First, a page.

- How do sideswipe motorcycle accident happen?
- What causes motorists to drive erratically?
- What does the law say about overtaking erratic drivers?
- Should motorcyclists overtake slow and oddly driven cars?
- So what does the wise motorcyclist do when caught behind a slowly and oddly driven car?
- Should a motorcyclist hold back from an overtake?
1. How do sideswipe motorcycle accident happen?
The exact facts vary but typically the rider is behind a slowly driven car and he/she will often describe erratic driving by the vehicle they overtake.
The rider, understandably, uses their 'narrowness, acceleration and nimbleness' to make an overtake. Then the car turns right maybe with a last minute indication but frequently without one, and the rider is painfully scooped up by the car's door.
2. What causes motorists to drive erratically?
There are a couple of common threads at work here - one is sat nav and the other is an elderly car driver which goes some way to explaining why these incidents tend to involve a car turning onto a drive, making a U-turn or turning into a layby.
3. What does the law say about overtaking erratic drivers?
The law says that a vehicle being overtaken owes a duty to maintain a safe and steady course. The Highway Code and the courts say that a vehicle diverting its course must first check its mirrors to ensure that it is not being overtaken.
When we take turning into a junction out of the equation, which is something a motorcyclist should anticipate, we are left with a motorcyclist having to anticipate a particularly unusual manoeuvre: using the language of the Court of Appeal, a sensible road user should be on guard to negligent driving which happens frequently, but does not have to guard against every folly.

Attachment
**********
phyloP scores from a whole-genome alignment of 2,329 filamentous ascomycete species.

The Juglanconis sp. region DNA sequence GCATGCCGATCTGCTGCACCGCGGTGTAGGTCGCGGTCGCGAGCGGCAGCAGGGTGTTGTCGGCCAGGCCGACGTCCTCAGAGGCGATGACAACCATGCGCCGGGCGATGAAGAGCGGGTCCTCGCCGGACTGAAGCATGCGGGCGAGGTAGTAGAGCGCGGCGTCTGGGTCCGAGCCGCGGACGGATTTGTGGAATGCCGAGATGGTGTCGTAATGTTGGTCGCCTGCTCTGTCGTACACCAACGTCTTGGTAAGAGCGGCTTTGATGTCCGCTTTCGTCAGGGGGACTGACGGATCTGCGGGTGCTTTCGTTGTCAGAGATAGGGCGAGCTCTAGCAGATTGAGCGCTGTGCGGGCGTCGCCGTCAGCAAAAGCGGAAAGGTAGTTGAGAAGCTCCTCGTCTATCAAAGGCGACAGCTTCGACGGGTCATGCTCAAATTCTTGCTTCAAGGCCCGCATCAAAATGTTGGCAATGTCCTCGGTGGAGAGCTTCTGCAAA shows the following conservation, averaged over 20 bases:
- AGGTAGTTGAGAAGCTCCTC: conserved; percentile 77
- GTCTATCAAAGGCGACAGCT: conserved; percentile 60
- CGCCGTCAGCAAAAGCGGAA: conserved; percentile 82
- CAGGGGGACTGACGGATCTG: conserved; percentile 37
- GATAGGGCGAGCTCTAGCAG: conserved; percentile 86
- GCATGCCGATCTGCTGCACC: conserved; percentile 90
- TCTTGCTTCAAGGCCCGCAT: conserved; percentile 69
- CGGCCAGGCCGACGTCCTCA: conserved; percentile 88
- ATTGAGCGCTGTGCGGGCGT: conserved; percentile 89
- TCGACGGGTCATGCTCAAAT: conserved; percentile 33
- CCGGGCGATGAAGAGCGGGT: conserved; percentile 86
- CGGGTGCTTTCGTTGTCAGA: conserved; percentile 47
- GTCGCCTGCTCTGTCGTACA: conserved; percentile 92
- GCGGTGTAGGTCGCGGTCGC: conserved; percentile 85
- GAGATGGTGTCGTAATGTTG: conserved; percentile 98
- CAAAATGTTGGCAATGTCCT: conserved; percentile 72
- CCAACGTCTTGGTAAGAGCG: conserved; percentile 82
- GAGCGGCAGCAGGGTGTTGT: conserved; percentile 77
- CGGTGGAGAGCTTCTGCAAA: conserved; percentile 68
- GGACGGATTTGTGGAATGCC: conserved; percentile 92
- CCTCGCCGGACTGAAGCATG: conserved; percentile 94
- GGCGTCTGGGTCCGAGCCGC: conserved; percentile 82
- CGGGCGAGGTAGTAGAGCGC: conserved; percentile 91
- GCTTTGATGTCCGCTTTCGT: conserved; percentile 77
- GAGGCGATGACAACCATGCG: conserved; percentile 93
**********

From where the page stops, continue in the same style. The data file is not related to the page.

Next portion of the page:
4. Should motorcyclists overtake slow and oddly driven cars?
So, you are entitled to overtake a vehicle travelling significantly slower than the speed limit and the driver must expect it. You do, however, have to apply common sense because in most of these cases there has been an allegation that the motorcyclist has not properly looked after their own interests by going for an overtake.
The courts are willing to give this line of argument some house room. If the motorcyclist describes a period of erratic driving, even the most novice advocate will ask this question - 'if the car was being driven so oddly, don't you think it might have been an idea to hang back?' This cannot be a full defence but it can get contributory negligence home.
5. So what does the wise motorcyclist do when caught behind a slowly and oddly driven car?
Judicious use of the horn is my remedy when overtaking vehicles which I am not confident are going to maintain a safe and steady course.
The courts, particularly in older cases, were remarkably keen on the use of the horn to warn another road user of your presence. It's also what the Highway Code says you should use a horn for.
The way the human brain is wired means eyes only see what they are looking at, and if the eyes are looking at a nav screen they are not looking at the mirrors. The brain's conditioned response to a horn blast is to stop what it is doing.
You might be perceived as being a touch aggressive, but I would rather be perceived as handy with the horn than sideswiped.
6. Should a motorcyclist hold back from an overtake?
If an overtake feels like it could go wrong hang back. Otherwise use your horn, your acceleration and anticipate the car.
The brain reacts faster to an anticipated hazard than it does an unexpected one - so be on your toes at all times. And if you are at all concerned about your overtake remember bad drivers do very weird things.
Bike Magazine December 2020